France signs contract to join Russia’s Bion-M2 bio-satellite project / News / News agency Inforos
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France signs contract to join Russia’s Bion-M2 bio-satellite project

France signs contract to join Russia’s Bion-M2 bio-satellite project
Context:

The French space agency, CNES, has signed an official contract to take part in Russia’s Bion-M2 bio-satellite project, a spokesperson for the Institute of Medical and Biological Problems of the Russian Academy of Sciences told TASS on Tuesday.

"Our American, German, Japanese and French colleagues applied for joining the Bion-M2 project. Besides, scientists from Hungary and Bulgaria also plan to take part. An official contract has already been signed with one of the applicants - France," the spokesperson said.

According to the official, Ukrainian scientists refused to participate in Bion-M2 due to a complicated political situation.

Research carried out as part of the Bion-M2 project would help scientists in their preparations for a spaceflight beyond the Earth’s magnetic field, to the Moon and even further.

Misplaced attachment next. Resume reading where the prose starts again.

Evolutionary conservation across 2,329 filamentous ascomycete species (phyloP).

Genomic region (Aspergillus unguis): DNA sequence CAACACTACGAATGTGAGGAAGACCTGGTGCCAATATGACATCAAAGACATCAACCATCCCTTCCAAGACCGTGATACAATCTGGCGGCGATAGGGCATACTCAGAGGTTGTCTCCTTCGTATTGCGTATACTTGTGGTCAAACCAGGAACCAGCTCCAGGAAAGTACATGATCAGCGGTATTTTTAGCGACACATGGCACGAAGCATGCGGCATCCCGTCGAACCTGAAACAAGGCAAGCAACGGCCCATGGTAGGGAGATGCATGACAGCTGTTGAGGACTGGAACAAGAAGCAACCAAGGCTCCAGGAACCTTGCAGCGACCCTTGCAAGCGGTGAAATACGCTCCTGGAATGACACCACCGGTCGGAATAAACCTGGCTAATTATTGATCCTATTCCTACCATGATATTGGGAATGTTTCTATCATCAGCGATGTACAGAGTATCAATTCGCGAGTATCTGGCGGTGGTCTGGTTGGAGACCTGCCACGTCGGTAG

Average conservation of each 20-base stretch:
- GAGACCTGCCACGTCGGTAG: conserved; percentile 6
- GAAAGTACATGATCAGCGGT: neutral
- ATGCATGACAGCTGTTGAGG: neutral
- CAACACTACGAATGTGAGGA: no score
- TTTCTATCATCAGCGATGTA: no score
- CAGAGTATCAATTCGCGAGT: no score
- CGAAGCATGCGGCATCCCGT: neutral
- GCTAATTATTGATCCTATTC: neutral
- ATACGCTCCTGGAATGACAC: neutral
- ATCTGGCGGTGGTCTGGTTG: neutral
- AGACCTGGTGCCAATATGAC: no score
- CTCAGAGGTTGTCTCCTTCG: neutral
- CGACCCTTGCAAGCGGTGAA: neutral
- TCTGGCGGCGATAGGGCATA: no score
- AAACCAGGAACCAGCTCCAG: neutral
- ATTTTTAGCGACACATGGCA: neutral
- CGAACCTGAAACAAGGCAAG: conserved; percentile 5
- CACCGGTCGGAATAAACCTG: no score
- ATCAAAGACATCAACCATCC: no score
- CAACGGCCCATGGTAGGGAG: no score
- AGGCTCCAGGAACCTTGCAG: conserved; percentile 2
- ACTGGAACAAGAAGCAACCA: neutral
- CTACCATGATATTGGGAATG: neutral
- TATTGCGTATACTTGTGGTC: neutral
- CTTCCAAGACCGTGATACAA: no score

Unlike its predecessors, which looked mainly into aspects of physiology, Bion-M2 will focus on effects that space radiation may have on a living organism.

"The main task is to investigate the risks that may occur during a human spaceflight beyond the lower earth orbit," said Vladimir Sychev, who heads the project. "The experiment will be carried out mostly on mice, there will be 65 of them in total. Cameras will be installed in their cage, and the video will be regularly transmitted to the earth."

Besides, fruit flies will also be sent to the orbit.

According to Sychev, the timeframe of the launch remains unchanged and it is scheduled for 2022.

Bion experiments

The Bion-M2 spacecraft, designed and manufactured by the Progress Rocket Space Center, is expected to be launched from Baikonur atop the Soyuz-2.1b carrier rocket. For 30 days, the spacecraft will stay at the altitude of about 800-1,000 kilometers. The animals on board are expected to receive a dose of space radiation comparable to a three-year-long flight aboard the International Space Station.

Bion-M2 predecessor, Bion-M1, was launched in 2013. Its flight continued for 30 days, at the altitude of 580 kilometers.

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